Montserrat Volcano Observatory

Daily Report
Report for the period 6 pm 21 January
to 6 pm 22 January 1998

Seismic activity at the volcano has been at a lower level again today, with a total of 8 hybrid earthquakes, 4 long-period events, 44 rockfall signals and a small volcano-tectonic earthquake. Most of the rockfalls came in a peak of activity late last night and early this morning, although there is some increase in activity at the time of writing. The last few days have seen the return of well-defined peaks in activity, with cycles being about 16 hours at the moment.

Visibility has been very poor for most of today. Small ash clouds have been seen late this afternoon associated with the increase in rockfall activity. Growth appears still to be confined to the southwestern part of the dome and rockfalls are mainly occurring into the upper part of the White River valley. Every indication is that dome growth continues at a high rate, and increases in seismic and other activity can be expected in the days and weeks ahead.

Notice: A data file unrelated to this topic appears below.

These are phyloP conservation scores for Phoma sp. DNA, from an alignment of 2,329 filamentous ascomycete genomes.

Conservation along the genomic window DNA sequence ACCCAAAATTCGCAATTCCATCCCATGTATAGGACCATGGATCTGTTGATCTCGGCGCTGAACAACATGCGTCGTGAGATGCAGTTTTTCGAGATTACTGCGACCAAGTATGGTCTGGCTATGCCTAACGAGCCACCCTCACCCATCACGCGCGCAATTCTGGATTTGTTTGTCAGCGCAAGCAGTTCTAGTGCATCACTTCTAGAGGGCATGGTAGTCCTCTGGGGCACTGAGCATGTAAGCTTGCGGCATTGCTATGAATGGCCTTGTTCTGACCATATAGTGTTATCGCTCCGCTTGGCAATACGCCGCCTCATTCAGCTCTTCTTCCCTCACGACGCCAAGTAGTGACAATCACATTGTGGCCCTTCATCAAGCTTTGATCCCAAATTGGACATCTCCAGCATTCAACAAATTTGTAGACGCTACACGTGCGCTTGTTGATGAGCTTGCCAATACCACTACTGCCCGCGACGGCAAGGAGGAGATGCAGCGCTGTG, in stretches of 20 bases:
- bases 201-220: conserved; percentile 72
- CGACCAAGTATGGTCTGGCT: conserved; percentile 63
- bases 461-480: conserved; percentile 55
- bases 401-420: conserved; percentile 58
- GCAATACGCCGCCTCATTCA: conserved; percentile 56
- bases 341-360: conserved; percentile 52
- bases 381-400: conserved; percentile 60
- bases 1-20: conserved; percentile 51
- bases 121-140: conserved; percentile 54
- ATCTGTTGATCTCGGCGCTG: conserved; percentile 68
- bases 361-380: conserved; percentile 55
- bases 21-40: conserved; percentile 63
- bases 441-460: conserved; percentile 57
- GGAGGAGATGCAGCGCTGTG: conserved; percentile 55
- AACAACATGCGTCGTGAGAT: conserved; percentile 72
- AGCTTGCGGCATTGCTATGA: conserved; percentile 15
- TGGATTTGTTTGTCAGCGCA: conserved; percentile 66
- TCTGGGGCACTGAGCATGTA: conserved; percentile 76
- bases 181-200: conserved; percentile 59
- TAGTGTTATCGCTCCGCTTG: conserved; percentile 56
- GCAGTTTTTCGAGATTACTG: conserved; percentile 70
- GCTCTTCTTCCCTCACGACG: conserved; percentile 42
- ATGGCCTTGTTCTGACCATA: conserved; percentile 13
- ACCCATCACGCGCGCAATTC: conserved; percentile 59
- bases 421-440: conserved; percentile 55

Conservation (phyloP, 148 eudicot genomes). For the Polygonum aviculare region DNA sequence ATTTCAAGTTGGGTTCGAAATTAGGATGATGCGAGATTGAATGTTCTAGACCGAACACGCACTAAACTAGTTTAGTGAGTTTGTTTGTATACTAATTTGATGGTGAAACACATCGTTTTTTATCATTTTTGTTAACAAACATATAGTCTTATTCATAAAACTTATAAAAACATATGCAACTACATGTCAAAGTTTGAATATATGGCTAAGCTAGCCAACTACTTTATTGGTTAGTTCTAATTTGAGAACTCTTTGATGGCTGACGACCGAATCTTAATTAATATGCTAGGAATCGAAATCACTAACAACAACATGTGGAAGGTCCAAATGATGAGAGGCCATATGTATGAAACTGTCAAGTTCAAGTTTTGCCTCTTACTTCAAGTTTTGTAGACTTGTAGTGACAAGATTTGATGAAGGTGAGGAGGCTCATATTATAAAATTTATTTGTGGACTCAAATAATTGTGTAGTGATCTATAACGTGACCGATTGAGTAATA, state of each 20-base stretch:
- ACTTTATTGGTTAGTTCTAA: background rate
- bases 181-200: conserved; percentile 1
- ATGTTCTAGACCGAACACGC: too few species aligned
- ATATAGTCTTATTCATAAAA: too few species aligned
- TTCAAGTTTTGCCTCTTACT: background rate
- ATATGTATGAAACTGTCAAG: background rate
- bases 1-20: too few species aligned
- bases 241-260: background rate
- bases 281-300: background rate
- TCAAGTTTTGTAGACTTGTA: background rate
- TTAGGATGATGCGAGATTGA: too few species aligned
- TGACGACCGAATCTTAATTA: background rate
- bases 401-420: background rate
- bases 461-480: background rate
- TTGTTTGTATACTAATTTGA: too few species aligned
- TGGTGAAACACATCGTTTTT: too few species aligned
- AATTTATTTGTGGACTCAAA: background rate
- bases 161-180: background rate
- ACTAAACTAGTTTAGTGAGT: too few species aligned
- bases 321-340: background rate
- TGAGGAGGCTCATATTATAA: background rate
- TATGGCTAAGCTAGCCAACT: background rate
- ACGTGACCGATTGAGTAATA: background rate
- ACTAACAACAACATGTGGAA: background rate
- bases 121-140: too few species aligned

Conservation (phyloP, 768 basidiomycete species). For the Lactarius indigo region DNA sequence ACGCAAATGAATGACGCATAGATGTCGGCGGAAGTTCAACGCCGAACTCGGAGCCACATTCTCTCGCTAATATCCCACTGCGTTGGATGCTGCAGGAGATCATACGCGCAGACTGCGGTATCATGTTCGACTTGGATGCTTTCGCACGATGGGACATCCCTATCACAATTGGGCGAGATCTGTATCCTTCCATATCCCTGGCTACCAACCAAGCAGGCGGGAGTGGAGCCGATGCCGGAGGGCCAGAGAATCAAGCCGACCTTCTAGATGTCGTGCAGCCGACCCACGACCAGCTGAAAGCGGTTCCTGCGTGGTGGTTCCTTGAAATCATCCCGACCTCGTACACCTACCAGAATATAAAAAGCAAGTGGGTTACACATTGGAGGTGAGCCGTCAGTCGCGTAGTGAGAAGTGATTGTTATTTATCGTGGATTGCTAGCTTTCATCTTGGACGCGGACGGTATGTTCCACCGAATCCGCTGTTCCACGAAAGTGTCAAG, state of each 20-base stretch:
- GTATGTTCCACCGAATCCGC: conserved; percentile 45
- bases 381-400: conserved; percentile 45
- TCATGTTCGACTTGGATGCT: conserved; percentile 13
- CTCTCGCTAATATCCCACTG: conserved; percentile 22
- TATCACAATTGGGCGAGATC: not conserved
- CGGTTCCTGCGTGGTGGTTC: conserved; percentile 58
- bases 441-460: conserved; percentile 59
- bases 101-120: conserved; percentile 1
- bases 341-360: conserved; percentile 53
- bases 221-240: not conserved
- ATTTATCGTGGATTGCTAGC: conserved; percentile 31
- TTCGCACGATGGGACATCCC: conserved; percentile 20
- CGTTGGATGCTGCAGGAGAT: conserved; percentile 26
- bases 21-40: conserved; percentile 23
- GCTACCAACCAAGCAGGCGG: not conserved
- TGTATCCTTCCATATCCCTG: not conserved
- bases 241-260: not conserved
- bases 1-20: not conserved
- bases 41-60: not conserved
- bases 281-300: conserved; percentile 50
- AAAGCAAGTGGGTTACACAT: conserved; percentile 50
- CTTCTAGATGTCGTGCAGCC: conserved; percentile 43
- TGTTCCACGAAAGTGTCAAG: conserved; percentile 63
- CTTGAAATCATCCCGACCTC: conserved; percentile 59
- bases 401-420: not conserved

Various field operations were attempted today, although some were curtailed by very poor visibility. GPS lines between Harris Lookout, Roaches Yard and Blake's Estate were occupied but attempts to install new GPS sites in the southern part of the island were thwarted. A successful first occupation of the new Gages Mountain GPS site was made yesterday as a start to establishing a baseline for this site. The survey carried out two days ago between Harris Lookout and Perche's Mountain showed a continuation of the trend of shortening on this line.

Work continues on electronics and telemetry for the broadband seismic network as MVO attempts to bring this important tool back up to full strength with the assistance of technicians from the British Geological Survey in Edinburgh.

Dust levels at the monitoring stations across the island were again low today, thanks to low ash production by the volcano. Slightly raised levels are still being measured at the Catholic Primary School, and an additional type of sampling is under way to establish the source of this dust.

People should remain alert and listen to Radio Montserrat for further information.

Montserrat Volcano Observatory